• Tax dollars used to clean up floating toxic junkyards

    By: Kevin McCarty

    Updated:

    They're left tied up to docks, pulled up on beaches and sometimes sent to the bottom of Puget Sound. When a boat becomes too expensive or too far gone to maintain, some owners simply leave them in the water. Taxpayers are picking up the bill.

    “At any given time we have about 150 reported to us. That number hasn't seemed to change over the years even though we've removed over 500 boats in 10 years,” said Melissa Ferris with the Washington state Department of Natural Resources.

    As part of an investigation into derelict boats, KIRO 7 reporter Kevin McCarty dove a sunken wreck sent to the bottom of Quartermaster Harbor off Vashon Island seven years ago. The Murph is a former U.S. Navy tugboat purchased by a buyer who planned to use it to start a business. That effort failed so one day in 2007 someone, possibly the owner, sank the Murph and walked away. After years of paperwork trying to track down the missing owner and determining who was responsible, the Department of Natural Resources contracted with a company to raise the Murph at a cost of more around $622,000.

    “Our budget is about 1.6 million for every two-year budget cycle and we spend all of that,” said Ferris.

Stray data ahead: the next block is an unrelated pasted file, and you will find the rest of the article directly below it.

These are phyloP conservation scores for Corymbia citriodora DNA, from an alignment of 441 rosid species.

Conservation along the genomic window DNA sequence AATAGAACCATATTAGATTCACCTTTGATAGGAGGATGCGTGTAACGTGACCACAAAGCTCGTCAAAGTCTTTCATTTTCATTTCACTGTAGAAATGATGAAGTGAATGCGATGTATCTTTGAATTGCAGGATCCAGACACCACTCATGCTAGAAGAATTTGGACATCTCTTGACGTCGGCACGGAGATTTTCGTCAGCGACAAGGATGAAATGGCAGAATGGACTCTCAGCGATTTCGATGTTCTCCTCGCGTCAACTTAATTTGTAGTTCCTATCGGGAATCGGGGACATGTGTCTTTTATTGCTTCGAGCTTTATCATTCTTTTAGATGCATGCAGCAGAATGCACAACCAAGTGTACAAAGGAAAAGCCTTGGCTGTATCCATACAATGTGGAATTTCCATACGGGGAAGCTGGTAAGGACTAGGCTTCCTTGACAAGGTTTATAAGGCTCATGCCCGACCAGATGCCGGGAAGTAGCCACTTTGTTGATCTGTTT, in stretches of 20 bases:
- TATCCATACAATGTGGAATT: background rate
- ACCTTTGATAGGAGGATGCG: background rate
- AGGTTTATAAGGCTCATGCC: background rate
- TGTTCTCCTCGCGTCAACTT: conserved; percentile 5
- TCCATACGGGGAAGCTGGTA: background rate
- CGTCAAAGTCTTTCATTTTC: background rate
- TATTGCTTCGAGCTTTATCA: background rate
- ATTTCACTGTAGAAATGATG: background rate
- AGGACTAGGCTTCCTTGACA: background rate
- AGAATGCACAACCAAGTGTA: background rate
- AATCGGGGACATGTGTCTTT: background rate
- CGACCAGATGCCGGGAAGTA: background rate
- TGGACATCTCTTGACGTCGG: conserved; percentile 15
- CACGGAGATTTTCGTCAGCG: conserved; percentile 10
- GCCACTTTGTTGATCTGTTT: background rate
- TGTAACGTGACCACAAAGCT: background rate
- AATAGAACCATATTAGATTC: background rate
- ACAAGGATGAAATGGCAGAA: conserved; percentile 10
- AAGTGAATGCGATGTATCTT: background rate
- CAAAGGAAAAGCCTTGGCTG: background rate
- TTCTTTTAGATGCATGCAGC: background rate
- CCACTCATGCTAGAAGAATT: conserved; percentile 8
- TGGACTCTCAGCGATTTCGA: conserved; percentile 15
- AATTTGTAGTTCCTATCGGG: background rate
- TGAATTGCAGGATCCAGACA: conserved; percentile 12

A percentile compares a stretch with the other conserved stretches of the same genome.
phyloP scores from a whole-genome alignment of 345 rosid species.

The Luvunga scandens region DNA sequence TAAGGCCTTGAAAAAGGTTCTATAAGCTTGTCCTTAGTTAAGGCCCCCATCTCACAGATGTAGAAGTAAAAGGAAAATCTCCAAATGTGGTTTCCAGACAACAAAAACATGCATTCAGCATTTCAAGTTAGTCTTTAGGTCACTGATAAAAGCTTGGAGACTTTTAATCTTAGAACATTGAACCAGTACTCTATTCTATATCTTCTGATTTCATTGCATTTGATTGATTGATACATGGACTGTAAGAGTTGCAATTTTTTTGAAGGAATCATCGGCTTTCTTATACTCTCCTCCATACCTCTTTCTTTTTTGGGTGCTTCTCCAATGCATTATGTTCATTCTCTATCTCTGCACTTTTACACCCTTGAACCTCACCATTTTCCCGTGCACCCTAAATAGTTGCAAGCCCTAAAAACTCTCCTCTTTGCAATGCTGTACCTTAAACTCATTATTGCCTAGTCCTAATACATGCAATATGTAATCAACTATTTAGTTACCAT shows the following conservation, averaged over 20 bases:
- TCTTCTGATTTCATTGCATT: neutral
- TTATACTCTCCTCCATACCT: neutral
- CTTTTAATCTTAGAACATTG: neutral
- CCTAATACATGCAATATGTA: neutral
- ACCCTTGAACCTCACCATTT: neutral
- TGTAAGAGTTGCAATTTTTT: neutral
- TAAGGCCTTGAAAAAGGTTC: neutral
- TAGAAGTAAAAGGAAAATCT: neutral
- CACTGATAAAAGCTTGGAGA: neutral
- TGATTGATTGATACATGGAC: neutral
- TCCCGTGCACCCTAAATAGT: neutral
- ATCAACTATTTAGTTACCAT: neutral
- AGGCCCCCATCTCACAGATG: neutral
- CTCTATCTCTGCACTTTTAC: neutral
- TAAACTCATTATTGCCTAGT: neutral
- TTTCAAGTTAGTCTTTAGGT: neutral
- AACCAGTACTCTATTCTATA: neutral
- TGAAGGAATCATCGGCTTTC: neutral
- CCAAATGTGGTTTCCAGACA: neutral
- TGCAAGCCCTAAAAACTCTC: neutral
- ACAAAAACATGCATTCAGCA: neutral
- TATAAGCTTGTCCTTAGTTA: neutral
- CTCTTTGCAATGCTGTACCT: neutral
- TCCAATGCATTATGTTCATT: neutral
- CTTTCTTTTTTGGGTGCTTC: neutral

It's easy to see why the money goes so quickly. It cost more than $1 million dollars to raise the Helena Star from Tacoma's Hylebos waterway after it sank earlier this year. The Golden West, a boat tied up next to the Helena Star, sank with it. Raising and removing that vessel cost more than half a million. When the state was forced to remove the Davey Crockett from the Columbia River three years ago, it cost a total of $23 million split between state and federal agencies.

    “It taxes our resources and unfortunately taxpayers in Washington state are on the hook to foot the bill,” said Dave Byers with the state Department of Ecology.

    Much of the cost, around 85 percent, is recovered through lawsuits and other legal means. New state laws, plus an aggressive policy of suing derelict owners by the state attorney general's office, is helping to crack down on negligent owners. But the cost of derelict vessels is still greater than the budget to get rid of them and they don't seem to be going away. “Well there's certainly no shortage of derelict vessels,” said Byers.

    Next Up: